Silencing Chicken Little
In fundamentalism, the sky is always falling, the world is always ending and kids like me prayed apocalyptic bedtime prayers: Lord,
please no earthquakes, wars, famines or pestilence tonight. And please
don't leave me behind if my family gets raptured. Amen.
Fundamentalists like to read the Bible in one hand and the newspaper in
the other. When I was a kid, events both big and small foretold that
the end was near: the proliferation of credit cards, Gorbachev, the
year 1988, the first George Bush's "New World Order."
the public interest surrounding Y2K? Now multiply that by 1,000 and
you'll know what it felt like to be a fundamentalist in the months
leading up to New Year's Eve 1999.
Eschatology is the pet hobby
of fundamentalists. Nothing gets their blood pumping like a natural
disaster–or just the threat of one. It's also lucrative. You can make
bank by selling apocalyptic books. Or by making movies starring Kirk
When I was kid, we didn't have real Hollywood movie stars. But we did have our campy, quasi-horror flicks. One was called Thief In the Night and it scared me so badly that I had nightmares for years.
a few years after that movie, I would panic every time I lost sight of
my parents. I mean, most kids who lose sight of their parents in a
public place assume they're lost.
I assumed the rapture had happened and I'd been left behind.
a kid I was forever worrying about not being "counted worthy of escape"
because I might do something really, really bad. Like tell my sister to
Herein lies the end-game of fundamentalism: a
insecurity. No matter how hard I tried I was never good enough. When I
failed, I believed God might disown me. The onus was always on the
individual to perform well as the pre-requisite for earning "rewards."
rewards were riches, mansions, streets of gold and new bodies. I think
the adults were pretty stoked about the whole new bodies thing. But being a
kid, I would have settled for a cessation to my nightmares. And maybe a
Of course, there were consequences for not performing well and these included being cast into outer darkness, weeping and gnashing of teeth.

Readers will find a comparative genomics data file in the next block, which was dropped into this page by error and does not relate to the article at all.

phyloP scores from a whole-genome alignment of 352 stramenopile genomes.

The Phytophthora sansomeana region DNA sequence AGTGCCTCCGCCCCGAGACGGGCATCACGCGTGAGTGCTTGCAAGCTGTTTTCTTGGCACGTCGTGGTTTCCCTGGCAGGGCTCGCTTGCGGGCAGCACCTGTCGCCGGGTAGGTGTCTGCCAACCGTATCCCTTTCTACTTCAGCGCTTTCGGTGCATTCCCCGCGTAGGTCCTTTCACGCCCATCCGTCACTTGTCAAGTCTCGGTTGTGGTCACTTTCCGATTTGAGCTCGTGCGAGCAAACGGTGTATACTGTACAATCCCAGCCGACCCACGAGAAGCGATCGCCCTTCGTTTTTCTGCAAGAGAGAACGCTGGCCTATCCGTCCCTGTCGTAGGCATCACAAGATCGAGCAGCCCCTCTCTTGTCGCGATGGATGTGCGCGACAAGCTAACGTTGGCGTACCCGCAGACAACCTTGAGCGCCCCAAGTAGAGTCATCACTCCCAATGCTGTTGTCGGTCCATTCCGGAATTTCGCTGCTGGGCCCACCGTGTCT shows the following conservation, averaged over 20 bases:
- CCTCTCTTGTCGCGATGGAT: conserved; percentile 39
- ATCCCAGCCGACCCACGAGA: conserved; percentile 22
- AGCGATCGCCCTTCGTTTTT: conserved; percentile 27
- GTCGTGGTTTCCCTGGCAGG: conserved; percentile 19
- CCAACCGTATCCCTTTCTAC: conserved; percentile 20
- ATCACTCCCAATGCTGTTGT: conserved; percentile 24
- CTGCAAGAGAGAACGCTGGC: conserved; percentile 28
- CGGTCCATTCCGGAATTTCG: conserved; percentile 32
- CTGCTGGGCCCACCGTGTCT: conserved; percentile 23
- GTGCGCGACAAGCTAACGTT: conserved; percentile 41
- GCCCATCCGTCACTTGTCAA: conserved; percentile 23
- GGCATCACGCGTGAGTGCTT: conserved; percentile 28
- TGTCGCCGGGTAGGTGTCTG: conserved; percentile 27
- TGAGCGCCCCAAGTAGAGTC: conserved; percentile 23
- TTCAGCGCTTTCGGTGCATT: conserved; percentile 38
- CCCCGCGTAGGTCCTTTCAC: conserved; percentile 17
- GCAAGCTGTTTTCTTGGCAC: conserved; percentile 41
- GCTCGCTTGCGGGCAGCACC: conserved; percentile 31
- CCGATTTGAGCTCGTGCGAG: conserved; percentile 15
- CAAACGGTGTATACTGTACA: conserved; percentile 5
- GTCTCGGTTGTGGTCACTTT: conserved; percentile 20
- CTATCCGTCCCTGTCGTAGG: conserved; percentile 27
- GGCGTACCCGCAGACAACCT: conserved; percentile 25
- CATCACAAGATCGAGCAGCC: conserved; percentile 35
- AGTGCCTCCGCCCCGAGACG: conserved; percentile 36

In other words, the closest you could get to Hell without actually being in it.
I left fundamentalism, I had to unlearn the belief that love was
conditional. Up until that point I believed God loved everyone–except
that He loved certain people more. There were degrees to His love.
has taken some concerted effort to re-align my thinking with the truth:
I am God's child and He is pleased with me. He loves me. Period.
have stopped asking myself questions like: am I saved? Will I be
"counted worthy of escape"? Instead, I focus on the bountiful blessings
He has bestowed on my life. I practice gratitude and thanksgiving and
find beauty in imperfection. I try to overlook the faults and
shortcomings of others and emphasize their strengths.
I'm tempted to default into all-or-nothing thinking, I use my mind to
objectively analyze what has triggered that reaction. Usually I can
think my way out of Chicken Little syndrome. When I get stuck, I have a
few go-to people whom I can rely on for a balanced perspective.
Ultimately the road out of fundamentalism has been a journey away from extremism and toward moderation.
realize now that recovery is not a straight road. There are bumps,
twists, turns and backwards steps. I still have a long way to go.
But at least I know one thing for sure: God holds my hand and He has promised never to let go.
Tuesday, November 04, 2014
I really thought that I was the only person who felt this way. As a child, and well into my adult life, I would get panic attacks in stores if I lost the people I was with, thinking that the Rapture had happened, and I missed it. I would wake up screaming from dreams where demons were chasing me, and then thinking I was awake only to find another one outside my window. Now, I read the Bible, but I skip Revelations. I don't really care anymore about the weird end-times fetish that is gripping us - except to remember that Jesus told me not to worry when people start proclaiming that "The End is Here." I found This Blog today, and feel I need to quote the whole article.